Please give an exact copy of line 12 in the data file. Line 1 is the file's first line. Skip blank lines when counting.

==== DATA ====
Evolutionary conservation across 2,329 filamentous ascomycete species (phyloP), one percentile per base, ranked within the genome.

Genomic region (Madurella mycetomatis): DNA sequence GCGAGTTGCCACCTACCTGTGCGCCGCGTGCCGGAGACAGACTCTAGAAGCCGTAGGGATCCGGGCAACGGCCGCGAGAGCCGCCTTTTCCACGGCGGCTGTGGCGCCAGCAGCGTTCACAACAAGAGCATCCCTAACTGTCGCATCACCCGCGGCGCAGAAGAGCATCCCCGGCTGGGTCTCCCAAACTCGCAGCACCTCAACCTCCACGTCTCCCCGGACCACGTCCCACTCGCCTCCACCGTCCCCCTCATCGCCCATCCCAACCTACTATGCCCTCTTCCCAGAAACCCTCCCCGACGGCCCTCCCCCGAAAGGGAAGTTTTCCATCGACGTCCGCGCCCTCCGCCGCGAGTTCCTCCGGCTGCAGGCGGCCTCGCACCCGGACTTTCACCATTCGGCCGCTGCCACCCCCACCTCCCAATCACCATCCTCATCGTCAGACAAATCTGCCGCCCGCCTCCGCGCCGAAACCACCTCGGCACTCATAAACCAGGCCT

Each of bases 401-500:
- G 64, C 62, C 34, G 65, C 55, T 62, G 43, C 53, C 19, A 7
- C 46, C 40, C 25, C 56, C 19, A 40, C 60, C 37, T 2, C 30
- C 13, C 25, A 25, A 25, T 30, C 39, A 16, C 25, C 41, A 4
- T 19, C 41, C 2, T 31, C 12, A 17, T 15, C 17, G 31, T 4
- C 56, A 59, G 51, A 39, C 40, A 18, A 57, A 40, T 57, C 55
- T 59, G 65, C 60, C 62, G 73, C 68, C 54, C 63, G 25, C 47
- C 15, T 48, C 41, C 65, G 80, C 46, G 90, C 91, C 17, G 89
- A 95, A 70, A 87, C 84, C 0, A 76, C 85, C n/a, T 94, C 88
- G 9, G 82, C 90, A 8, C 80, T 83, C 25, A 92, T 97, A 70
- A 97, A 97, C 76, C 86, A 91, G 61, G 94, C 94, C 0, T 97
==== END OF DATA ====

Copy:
- G 9, G 82, C 90, A 8, C 80, T 83, C 25, A 92, T 97, A 70